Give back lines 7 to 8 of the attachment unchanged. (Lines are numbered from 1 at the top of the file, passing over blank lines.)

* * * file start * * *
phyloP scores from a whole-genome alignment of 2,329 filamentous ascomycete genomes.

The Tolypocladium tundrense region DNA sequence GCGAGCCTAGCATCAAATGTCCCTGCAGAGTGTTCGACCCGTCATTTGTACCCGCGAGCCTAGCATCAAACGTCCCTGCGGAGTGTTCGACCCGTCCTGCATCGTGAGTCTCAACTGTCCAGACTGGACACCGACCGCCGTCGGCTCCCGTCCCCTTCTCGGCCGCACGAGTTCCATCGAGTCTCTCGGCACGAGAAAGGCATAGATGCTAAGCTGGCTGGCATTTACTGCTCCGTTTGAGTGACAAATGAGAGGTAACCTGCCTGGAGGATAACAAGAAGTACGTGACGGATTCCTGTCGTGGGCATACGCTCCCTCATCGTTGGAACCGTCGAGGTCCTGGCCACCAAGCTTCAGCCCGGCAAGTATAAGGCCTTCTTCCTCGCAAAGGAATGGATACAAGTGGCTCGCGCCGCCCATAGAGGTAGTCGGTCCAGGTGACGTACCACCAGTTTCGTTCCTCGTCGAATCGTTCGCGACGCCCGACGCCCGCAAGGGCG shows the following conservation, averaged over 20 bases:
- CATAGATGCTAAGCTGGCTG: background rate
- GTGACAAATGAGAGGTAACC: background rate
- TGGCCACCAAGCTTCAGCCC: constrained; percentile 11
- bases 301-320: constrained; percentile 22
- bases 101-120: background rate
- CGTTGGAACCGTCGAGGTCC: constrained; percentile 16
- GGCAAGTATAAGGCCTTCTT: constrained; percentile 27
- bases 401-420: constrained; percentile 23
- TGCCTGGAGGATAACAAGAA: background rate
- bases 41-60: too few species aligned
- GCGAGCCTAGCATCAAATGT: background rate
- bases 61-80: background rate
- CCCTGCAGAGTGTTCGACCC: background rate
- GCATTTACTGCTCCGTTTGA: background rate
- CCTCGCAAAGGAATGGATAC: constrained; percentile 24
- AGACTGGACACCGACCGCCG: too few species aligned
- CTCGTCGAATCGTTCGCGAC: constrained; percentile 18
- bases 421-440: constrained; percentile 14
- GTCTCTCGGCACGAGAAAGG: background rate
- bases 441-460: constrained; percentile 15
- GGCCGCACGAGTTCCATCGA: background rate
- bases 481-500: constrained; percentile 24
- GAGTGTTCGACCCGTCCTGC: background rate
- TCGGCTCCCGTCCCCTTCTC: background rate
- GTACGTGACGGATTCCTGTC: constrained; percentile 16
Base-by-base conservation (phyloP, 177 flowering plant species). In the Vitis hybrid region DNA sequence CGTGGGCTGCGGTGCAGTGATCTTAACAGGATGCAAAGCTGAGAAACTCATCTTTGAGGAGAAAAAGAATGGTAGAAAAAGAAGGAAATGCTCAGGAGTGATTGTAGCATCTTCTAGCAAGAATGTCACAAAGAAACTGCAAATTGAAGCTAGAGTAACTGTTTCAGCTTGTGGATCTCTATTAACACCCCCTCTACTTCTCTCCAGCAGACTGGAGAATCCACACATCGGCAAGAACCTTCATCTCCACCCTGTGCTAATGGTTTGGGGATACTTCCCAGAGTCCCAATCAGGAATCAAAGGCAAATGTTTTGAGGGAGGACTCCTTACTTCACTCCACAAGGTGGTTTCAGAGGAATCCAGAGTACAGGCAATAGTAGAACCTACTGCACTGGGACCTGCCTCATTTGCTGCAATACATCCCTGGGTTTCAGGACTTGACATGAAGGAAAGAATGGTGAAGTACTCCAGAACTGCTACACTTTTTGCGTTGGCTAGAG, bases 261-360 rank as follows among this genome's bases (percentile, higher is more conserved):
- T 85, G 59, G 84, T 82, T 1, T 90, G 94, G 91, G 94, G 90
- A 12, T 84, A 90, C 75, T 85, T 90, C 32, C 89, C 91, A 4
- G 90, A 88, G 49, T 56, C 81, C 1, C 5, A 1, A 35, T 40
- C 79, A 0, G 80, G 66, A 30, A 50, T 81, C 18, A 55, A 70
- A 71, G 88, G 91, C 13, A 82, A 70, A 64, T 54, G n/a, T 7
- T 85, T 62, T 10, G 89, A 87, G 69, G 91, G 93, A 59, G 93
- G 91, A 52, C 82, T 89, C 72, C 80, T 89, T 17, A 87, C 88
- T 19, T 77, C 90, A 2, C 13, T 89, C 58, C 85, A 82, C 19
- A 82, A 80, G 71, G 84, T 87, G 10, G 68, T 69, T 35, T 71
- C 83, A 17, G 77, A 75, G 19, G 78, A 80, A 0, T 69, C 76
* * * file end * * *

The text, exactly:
- bases 101-120: background rate
- CGTTGGAACCGTCGAGGTCC: constrained; percentile 16